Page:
Data scientists play a crucial role in organizations, especially within the world of data and an organization with data. Data scientists know statistical concepts, have analytical mindsets, know how to work with data, so what role do they play within a data literacy culture? Data scientists play a crucial role: mentoring. This might not be where you thought we would take this, but data scientists have solid knowledge in data literacy and need to learn the personal skills to mentor others, which might help uplift skill-sets.
This might not have been a part of their jobs historically, but data scientists need to start working to help others in their roles for the data literacy culture to exist. Along with mentoring, there is one key thing that data scientists should be doing to ensure they are properly a part of the data literacy culture: continuous learning and improvement. Data is constantly shifting, so a data scientist needs to ensure they do not get bogged down and stuck in habits, thinking they don’t need to learn anymore. Data scientists should constantly be learning and shifting, keeping up with the trends. From the characteristics, data scientists should encapsulate all the characteristics, minus, maybe traditionally, the mentoring aspect. Now you can see why it is important for data scientists to buy into the data literacy culture and look to mentor people; they possess more technical skills in the world of data than probably anyone else.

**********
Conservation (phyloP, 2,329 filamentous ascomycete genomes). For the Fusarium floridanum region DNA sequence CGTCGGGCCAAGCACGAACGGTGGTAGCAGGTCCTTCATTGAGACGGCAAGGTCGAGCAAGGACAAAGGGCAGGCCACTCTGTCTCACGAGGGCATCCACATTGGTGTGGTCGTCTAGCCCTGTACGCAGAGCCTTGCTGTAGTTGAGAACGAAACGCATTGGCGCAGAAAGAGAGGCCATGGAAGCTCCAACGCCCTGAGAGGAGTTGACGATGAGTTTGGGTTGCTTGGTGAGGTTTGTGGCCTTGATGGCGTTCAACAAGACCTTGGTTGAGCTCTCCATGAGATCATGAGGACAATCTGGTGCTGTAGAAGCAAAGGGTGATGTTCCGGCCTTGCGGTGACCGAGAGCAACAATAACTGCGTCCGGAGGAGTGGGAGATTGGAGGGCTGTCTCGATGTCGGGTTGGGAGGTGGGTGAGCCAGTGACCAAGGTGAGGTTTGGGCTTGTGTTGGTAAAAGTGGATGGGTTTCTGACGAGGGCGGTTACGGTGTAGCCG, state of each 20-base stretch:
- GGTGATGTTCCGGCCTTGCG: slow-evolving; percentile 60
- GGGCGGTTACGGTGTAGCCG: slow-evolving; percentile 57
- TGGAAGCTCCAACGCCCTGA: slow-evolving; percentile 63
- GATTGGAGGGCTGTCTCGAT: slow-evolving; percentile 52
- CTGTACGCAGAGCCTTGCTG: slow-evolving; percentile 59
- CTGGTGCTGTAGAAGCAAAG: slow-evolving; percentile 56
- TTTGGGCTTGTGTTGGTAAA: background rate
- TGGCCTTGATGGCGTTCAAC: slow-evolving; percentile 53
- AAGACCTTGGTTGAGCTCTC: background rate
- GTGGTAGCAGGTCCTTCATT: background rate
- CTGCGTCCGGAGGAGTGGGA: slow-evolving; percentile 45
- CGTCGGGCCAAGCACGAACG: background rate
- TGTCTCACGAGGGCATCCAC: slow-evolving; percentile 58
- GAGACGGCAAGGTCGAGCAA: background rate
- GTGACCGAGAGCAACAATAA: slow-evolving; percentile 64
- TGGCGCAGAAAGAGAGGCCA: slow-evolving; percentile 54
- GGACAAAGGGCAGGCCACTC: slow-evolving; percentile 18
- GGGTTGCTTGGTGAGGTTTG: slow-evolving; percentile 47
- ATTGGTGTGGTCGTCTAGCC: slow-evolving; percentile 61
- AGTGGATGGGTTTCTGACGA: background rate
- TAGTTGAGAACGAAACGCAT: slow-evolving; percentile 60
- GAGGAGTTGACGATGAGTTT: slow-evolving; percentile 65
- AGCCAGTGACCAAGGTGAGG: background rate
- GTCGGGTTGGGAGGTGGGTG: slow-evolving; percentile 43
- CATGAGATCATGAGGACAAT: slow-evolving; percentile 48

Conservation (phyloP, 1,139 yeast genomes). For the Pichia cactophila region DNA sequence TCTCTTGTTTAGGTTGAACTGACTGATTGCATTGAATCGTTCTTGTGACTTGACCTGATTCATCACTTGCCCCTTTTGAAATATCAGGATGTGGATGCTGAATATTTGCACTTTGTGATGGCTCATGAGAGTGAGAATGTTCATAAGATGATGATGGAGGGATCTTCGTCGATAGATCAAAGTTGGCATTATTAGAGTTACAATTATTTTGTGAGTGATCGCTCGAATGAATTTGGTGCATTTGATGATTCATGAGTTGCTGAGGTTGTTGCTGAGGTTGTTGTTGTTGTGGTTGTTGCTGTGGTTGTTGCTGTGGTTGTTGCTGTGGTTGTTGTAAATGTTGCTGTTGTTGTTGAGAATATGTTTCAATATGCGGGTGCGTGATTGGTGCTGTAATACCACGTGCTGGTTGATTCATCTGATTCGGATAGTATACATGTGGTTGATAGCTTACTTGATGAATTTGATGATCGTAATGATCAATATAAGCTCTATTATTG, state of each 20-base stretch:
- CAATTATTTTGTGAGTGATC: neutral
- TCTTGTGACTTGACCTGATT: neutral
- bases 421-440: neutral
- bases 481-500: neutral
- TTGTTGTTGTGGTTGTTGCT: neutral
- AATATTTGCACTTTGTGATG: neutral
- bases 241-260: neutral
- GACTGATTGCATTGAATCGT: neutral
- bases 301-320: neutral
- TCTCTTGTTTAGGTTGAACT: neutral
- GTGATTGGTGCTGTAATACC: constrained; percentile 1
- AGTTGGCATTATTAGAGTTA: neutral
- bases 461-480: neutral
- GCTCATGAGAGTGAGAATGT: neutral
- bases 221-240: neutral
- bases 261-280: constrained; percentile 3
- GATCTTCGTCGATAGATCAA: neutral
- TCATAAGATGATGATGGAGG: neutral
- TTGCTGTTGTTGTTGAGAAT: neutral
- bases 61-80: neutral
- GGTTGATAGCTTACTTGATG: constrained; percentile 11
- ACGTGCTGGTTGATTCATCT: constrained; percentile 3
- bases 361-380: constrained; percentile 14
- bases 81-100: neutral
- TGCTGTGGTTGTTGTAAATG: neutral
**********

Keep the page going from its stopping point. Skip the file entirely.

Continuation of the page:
Moving throughout an organization, let’s discuss many employees: those who use data but may not have
a full data literacy skill-set but need to work towards being fully data literate. There isn’t necessarily a direct name for these employees to describe them as data champions. This group of employees uniquely drives a data literacy culture. They may be eager to learn more about analytical mindsets, statistics, visualizations, etc. The key for this group of employees is to continue to develop more in data literacy, to grow their skills to read data, work with it, analyze and argue with it.